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Ruby superheater?

1574 Views 2 Replies 2 Participants Last post by  plumbfishy
This comes from wanting to make cosmetic changes, not from a need to increase performance, but it might. I read Richards thread about his Ruby mods, and Kevin Strong has a great article on his site. In both cases they took steps to lower the boiler, and I'd like to do the same. Ruby sort of reminds me of a woman in formal dress, holding her skirt tails up to tip-toe over a mud puddle! The main obstacle is the steam tube and where it enters the block. It looks like it would be possible to cut off and block the exiting inlet, then drill and tap the top of the fitting in the same way that the exhaust outlet is done and then fit it with an ell union. Then the burner could be carefully drilled next to the bolt that holds it in place, and the small lip on the boiler notched in the same place to allow the steam tube to run through the flue. This would allow the boiler to come down all the way to the reversing piston if so desired. I don't think the copper tube would be affected by the high heat of the burner, but I am concerned that oil could burn inside the steam tube and leave deposits that might eventually restrict or even clog the tube.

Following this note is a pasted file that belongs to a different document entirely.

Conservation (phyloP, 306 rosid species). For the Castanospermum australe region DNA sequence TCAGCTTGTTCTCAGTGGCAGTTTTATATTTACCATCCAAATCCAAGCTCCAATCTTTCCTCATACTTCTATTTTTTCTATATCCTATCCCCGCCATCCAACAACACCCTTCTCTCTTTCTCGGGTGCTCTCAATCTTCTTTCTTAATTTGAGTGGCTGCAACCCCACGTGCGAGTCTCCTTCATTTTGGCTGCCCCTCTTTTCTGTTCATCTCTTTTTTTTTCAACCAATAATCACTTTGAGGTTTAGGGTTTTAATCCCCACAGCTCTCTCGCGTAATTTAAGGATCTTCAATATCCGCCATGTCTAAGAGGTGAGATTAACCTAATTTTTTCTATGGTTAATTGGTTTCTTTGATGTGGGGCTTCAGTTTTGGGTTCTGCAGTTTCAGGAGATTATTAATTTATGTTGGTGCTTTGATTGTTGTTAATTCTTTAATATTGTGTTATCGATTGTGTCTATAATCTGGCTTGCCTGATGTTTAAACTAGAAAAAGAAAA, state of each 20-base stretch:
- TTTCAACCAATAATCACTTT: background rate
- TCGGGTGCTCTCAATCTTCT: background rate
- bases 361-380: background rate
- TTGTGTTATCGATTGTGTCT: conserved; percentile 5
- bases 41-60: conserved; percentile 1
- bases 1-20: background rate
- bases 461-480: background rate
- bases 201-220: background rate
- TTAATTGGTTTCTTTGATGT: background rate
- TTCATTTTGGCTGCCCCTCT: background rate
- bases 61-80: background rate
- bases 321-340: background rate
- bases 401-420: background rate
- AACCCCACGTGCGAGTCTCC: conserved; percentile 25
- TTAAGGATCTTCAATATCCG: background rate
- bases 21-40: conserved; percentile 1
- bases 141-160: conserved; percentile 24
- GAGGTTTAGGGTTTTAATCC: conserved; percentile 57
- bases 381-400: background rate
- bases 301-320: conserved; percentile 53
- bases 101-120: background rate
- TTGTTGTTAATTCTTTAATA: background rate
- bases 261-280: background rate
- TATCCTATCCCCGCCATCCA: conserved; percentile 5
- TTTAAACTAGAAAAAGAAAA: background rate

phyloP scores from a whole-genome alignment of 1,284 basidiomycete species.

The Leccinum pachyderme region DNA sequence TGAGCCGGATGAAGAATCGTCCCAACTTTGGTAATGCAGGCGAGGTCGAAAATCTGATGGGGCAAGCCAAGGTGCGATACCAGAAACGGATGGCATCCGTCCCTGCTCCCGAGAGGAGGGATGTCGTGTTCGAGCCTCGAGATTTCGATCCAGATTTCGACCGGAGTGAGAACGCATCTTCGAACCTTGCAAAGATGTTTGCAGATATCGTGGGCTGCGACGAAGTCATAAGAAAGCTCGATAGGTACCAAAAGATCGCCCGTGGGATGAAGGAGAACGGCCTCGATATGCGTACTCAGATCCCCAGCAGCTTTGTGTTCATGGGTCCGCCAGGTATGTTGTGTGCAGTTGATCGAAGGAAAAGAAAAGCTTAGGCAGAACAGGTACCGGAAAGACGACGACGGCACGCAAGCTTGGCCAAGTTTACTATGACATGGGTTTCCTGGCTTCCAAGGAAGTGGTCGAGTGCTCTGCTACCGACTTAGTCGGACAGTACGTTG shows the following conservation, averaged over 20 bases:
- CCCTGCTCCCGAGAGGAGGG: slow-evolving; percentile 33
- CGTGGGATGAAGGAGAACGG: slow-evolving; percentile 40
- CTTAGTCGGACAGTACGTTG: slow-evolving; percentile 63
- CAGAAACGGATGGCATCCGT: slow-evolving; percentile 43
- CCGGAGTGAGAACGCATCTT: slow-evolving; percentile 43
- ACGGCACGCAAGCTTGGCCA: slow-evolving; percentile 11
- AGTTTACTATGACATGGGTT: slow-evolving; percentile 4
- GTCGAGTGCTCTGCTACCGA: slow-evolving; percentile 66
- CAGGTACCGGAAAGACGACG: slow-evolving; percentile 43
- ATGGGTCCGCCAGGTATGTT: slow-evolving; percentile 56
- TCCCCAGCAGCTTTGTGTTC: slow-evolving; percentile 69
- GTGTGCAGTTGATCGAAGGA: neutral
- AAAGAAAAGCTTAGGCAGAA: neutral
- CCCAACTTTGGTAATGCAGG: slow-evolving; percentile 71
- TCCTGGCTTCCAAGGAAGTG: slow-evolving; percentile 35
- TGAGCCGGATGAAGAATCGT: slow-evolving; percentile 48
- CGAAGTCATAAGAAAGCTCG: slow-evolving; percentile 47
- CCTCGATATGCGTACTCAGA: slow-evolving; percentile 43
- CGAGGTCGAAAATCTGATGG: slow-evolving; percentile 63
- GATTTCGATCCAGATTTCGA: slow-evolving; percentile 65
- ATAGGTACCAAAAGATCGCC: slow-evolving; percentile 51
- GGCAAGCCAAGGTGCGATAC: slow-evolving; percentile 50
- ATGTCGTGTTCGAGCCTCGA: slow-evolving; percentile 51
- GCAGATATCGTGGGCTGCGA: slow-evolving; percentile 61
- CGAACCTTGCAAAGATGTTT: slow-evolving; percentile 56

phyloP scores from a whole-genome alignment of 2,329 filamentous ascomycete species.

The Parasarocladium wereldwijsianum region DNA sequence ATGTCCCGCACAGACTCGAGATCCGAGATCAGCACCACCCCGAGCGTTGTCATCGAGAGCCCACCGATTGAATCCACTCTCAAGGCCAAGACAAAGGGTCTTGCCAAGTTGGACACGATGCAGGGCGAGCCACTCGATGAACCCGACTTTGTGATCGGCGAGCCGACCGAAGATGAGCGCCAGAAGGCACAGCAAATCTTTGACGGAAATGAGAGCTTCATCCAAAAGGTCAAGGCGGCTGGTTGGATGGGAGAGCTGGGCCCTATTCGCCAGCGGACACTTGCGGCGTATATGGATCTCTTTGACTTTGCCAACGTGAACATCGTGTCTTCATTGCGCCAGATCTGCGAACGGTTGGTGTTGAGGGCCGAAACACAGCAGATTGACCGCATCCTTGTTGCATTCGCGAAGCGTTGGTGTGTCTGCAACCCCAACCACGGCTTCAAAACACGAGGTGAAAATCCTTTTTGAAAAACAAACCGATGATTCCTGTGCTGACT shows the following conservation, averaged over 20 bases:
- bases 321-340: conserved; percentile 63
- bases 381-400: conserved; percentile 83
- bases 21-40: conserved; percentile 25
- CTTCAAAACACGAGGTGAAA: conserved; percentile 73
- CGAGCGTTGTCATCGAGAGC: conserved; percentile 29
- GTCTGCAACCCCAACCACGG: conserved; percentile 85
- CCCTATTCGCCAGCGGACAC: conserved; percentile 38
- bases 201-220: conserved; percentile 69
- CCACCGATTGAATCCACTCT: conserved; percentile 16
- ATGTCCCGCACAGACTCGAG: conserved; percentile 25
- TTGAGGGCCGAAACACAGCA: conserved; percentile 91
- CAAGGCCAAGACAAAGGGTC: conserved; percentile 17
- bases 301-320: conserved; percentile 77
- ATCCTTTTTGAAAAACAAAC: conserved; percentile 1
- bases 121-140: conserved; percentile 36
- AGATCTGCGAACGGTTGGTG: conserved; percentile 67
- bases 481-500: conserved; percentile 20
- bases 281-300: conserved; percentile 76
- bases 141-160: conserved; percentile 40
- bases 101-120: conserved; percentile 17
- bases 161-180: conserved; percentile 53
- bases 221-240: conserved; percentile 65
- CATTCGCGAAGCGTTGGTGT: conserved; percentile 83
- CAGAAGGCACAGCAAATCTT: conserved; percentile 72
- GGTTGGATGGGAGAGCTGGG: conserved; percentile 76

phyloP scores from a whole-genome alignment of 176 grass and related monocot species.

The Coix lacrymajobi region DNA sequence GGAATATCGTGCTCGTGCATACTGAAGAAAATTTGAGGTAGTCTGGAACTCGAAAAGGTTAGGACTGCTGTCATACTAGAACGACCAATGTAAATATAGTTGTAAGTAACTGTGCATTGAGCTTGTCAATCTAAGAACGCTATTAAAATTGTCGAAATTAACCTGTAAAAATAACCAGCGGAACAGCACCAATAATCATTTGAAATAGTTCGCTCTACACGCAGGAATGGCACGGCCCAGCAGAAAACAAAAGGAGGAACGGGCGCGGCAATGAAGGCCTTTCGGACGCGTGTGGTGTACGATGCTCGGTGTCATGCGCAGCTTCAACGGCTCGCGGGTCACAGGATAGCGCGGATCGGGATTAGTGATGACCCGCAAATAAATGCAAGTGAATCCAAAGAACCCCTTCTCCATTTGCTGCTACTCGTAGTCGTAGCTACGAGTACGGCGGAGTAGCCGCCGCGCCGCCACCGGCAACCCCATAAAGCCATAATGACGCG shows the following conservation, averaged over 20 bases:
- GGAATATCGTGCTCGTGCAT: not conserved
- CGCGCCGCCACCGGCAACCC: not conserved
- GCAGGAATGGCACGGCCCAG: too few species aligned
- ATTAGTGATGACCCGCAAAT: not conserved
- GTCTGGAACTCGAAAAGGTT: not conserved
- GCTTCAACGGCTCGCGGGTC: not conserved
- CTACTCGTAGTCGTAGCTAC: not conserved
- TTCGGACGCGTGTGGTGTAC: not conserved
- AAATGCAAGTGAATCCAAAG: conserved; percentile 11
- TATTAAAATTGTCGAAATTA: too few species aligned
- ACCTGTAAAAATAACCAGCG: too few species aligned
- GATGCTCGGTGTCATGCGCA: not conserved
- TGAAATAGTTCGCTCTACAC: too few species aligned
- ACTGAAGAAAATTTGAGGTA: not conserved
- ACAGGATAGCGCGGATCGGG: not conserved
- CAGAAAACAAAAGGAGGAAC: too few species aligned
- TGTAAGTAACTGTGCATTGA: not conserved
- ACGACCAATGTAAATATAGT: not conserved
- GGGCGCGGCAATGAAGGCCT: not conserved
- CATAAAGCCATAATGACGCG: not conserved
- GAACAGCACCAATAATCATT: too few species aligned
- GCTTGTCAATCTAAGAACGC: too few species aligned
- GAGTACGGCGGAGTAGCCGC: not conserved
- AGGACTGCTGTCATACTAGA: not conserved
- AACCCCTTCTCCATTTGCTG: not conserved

Has anyone tried this?
Can anyone think of a good reason not to?

I would be happy to hear any opinions

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I installed a superheater on my Ruby but it did not seem to make much difference in the performance. However I would not use a copper tube, use a stainless steel tube for the part thatis inside the flue. I haven't had any problems with oil residue in the superheater. Not sure about your mods to the reverser block. The heat required for silver soldering could warp it so that the valve piston would not seal.
Thanks for the input,I never thought that I could warp the block. I had thought about bending the existing steam tube up into the smoke box from the block, but worried about the tight bend.Even at that I would still need to solder a fitting to the tube. By drilling and taping from the top, I could use a mechanical fitting to make the connection, though I'm not sure how to block the old line. Well if I work up the nerve to mess up a perfectly working engine, I'll be sure and share the results.

Thanks Again,
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